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From thrust/pressure measurement to verification of integrity of insulation and Kn, running live motors is always a good chance to see our designs in action.
Scaled Motor Tests
Using a team-designed and integrated DAQ system and test stand, we can scale our motors to test insulation material and manufacturing techniques without wasting large amounts of propellant chemicals.
Our motor tests provide an opportunity for quantitative data collection - for the purpose of verifying our simulations, and also qualitative data - for the purpose of verifying insulative integrity.
Cali 6 - July 2023
Our most recent trip out to FAR included the launching of our first spaceshot attempt Ambition-III, as well as two smaller rockets CAT-10 and Super Thumper (not pictured).
Ambition-III was the culmination of 3 years of hard work by AeroBing's founders. As the last launch of the founders' AeroBing career, this launch had technical and sentimental significance for the team.
Ambition-III's point of failure was recognized to be a breach in the seals between the bulkhead and the first insulation liner, caused by a deformation in the bulkhead's walls - an issue previously not identified until the scaling of our manufacturing techniques yielded significant deformation.
The images shown depict the spread of the motor gasses from the breach point taken from a frame-by-frame analysis of our launch videos.
CAT-10 was a 1/3 scale of our spaceshot that explored new manufacturing techniques and insulative material choice. CAT-10 also served the purpose of allowing the new AeroBing admins a chance to design and build a rocket on their own. CAT-10 had an apogee of 4,000 ft as given from Featherweight data.
CAT-10's point of failure was the shear strength of the bond between the nozzle and the epoxy that held it in place. The rocket did not get to experience its full 6.5s burn and was otherwise recovered in great condition. CAT-10 will fly again on the team's next trip to FAR.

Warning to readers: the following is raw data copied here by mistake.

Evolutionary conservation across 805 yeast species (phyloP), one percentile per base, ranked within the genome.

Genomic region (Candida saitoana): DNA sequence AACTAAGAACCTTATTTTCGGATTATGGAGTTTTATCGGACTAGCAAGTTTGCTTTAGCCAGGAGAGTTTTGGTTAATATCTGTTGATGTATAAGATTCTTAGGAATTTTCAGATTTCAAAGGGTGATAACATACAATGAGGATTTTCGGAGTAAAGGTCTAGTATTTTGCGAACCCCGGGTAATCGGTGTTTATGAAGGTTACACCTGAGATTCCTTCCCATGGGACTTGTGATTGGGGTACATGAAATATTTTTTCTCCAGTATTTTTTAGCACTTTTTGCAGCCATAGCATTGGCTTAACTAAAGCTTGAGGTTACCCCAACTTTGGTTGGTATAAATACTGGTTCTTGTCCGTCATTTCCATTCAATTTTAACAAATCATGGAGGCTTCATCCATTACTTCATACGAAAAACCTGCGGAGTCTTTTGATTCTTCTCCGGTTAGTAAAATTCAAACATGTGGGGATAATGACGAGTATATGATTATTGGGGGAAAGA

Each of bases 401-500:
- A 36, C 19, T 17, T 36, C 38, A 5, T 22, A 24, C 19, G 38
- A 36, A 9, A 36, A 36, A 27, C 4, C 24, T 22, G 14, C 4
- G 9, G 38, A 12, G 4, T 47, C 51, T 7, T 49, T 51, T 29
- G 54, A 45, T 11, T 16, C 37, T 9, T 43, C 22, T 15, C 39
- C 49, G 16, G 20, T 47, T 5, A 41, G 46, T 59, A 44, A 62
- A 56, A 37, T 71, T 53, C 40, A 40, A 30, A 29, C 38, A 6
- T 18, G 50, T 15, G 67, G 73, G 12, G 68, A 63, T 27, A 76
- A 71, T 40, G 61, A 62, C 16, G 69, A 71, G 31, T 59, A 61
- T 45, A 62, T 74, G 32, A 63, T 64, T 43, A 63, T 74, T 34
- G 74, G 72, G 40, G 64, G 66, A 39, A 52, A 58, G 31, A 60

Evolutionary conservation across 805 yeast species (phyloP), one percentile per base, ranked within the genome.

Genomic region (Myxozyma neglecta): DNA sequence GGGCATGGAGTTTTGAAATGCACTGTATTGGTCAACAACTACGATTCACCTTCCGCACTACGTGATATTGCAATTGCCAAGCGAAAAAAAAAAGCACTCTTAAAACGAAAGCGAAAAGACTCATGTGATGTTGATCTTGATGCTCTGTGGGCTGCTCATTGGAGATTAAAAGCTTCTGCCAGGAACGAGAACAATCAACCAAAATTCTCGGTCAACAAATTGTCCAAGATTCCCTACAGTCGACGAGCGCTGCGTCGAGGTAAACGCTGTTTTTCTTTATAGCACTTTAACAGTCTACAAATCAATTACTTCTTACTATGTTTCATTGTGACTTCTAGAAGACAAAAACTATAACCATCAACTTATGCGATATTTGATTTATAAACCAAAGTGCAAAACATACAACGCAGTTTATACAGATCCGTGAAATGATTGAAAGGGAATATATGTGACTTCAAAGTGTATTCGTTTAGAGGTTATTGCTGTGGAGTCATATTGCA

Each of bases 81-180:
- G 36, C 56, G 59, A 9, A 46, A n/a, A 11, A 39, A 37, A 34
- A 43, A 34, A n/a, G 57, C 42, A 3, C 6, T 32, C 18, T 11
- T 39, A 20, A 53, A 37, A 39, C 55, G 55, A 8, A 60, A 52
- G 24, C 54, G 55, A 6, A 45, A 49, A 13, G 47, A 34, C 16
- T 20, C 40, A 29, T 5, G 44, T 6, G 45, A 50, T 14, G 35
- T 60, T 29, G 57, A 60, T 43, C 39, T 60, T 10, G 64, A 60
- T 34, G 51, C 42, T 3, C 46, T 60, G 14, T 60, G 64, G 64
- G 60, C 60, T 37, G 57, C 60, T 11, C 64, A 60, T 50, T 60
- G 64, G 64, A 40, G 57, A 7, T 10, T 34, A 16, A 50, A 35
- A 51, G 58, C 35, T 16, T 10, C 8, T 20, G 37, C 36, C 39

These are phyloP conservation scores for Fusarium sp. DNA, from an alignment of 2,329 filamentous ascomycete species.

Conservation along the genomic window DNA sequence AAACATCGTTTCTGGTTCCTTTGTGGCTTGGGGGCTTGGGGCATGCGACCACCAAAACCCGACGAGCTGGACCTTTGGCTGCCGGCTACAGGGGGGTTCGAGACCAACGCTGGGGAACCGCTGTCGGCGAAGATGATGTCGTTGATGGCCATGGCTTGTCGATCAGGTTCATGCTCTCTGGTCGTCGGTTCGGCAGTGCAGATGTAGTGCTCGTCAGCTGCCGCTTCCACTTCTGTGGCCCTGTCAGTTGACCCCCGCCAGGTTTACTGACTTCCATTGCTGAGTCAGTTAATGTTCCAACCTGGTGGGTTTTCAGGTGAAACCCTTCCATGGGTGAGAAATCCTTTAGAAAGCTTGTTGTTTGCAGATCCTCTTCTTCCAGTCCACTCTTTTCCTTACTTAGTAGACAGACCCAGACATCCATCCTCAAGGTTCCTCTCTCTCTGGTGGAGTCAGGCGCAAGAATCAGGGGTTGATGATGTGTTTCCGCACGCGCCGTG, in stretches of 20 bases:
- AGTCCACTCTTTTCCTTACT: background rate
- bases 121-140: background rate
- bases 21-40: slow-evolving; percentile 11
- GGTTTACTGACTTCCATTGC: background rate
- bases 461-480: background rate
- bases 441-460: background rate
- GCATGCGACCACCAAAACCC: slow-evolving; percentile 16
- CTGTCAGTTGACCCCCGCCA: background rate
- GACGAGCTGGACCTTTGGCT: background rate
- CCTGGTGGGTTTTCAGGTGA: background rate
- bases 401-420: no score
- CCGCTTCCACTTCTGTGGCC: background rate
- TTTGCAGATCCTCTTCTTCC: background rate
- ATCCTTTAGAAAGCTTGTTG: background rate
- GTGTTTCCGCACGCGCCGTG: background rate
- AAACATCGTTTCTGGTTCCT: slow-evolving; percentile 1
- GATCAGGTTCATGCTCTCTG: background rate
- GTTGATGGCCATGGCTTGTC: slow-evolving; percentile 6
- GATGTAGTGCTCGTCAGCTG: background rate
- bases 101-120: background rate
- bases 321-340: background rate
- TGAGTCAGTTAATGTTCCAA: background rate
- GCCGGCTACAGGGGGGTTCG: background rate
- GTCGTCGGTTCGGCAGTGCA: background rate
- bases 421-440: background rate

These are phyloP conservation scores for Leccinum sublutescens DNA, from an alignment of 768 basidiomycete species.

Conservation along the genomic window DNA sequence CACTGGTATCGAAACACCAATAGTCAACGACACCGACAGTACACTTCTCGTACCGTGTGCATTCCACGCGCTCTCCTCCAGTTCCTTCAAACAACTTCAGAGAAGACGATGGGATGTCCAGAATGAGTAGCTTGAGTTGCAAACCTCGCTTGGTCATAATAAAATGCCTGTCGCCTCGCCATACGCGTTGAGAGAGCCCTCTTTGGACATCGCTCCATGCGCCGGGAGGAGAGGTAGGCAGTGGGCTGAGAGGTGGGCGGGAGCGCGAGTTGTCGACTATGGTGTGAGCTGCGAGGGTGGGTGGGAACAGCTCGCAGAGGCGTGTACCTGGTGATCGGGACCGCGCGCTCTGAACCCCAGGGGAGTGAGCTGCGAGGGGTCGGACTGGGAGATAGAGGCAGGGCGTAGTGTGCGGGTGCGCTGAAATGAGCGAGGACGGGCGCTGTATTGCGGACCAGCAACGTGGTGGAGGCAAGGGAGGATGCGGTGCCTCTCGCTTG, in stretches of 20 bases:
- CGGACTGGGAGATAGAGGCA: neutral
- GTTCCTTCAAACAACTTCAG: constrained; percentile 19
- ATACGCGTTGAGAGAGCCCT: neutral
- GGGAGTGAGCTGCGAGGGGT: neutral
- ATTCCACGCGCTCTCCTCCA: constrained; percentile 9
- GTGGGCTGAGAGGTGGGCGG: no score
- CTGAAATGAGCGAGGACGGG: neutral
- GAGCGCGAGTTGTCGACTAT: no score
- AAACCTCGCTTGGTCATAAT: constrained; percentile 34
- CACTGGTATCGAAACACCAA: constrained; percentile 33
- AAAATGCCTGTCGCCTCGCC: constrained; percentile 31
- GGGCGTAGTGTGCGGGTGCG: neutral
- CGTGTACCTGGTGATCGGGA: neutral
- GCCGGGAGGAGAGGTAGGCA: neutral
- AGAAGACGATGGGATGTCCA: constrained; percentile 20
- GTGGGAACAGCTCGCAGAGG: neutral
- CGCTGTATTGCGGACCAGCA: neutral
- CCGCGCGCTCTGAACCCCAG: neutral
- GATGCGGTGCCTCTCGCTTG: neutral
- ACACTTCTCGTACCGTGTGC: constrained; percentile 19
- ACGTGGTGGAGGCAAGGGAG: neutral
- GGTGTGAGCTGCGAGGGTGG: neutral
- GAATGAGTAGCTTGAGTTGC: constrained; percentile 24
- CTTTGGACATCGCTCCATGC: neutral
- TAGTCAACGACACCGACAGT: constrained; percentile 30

These images depict CAT-10 post recovery and pre-launch on the launch rail - the recovered CAT-10 in the left picture and the absence of a nozzle on the right. The clear ring is epoxy, the darker ring is our MSC and beneath that can be seen the unburned propellant.
Cali 5 - Mar 2023
Our 5th trip to FAR served the purpose of launching our 3/4 scale rocket CAT-9.
CAT-9 "Kitty Hawk"
CAT-9 was our 3/4 scale launch and was the debut of new manufacturing techniques pertaining to fins, insulative liners, bulkhead and nosecone.
CAT-9's failure was attributed to the shear strength of the bond between the bulkhead and the airframe. The bulkhead unseated and left behind a ring of uninsulated fiberglass.
The images depict a before and after of the motor coming to pressure and a bright ring can be seen in the second picture; this is the area of uninsulated fiberglass airframe.
Cali 4 - July 2022
On AeroBing's 4th trip to FAR, two rockets were launched - CAT-7 and CAT-5, whose launches had been previously scrubbed due to electronics failures.
CAT-7 was a half-scale launch and our highest flyer so far! The purpose of this launch included the testing of our most sophisticated avionics system for its time and the validation of propellant composition and mixing procedures.
CAT-7's point of failure was a burn-through just above the nozzle. The burn-through produced instability in the rocket's trajectory and caused the fins to bow and fail. Rated for 49,000 ft (just under the limit of the standing FAR waiver), this rocket had its final apogee at around 12,000 ft.
The images show the progressive subtle bowing and subsequent rupture of the fins on the opposite side from the burn-through.
CAT-5 was a refurbished rocket made from the remains of the mis-designated CAT-6. CAT-5's launch was far from our prettiest, but it's important to our team to stand by our failures as they make up the learning moments that continually shape us.
The images show the electronic bays flown in CAT-7 and CAT-5. These E-Bays utilized off-the-shelf GPS trackers and altimeters in addition to our homemade Arduino based data loggers.
Cali 3 - May 2022
AeroBing's 3rd trip out to FAR featured the launching of CAT-8 - a roughly 1/3 scale rocket that aimed to reach 20,000 ft.
CAT-8 was flown as tribute to Andrew Desiderio, a fellow WTSN engineer who lost his life before the class of 2021’s graduation. As a 1/3 scale rocket, CAT-8 was an inexpensive redundancy and opportunity to gather more flight data.
CAT-8 fell short of its apogee goal and experienced a maximum altitude of around 5,000 ft as the result of a motor burn-through. CAT-8's parachutes deployed and it was recovered from its debris field of roughly 15 ft diameter.
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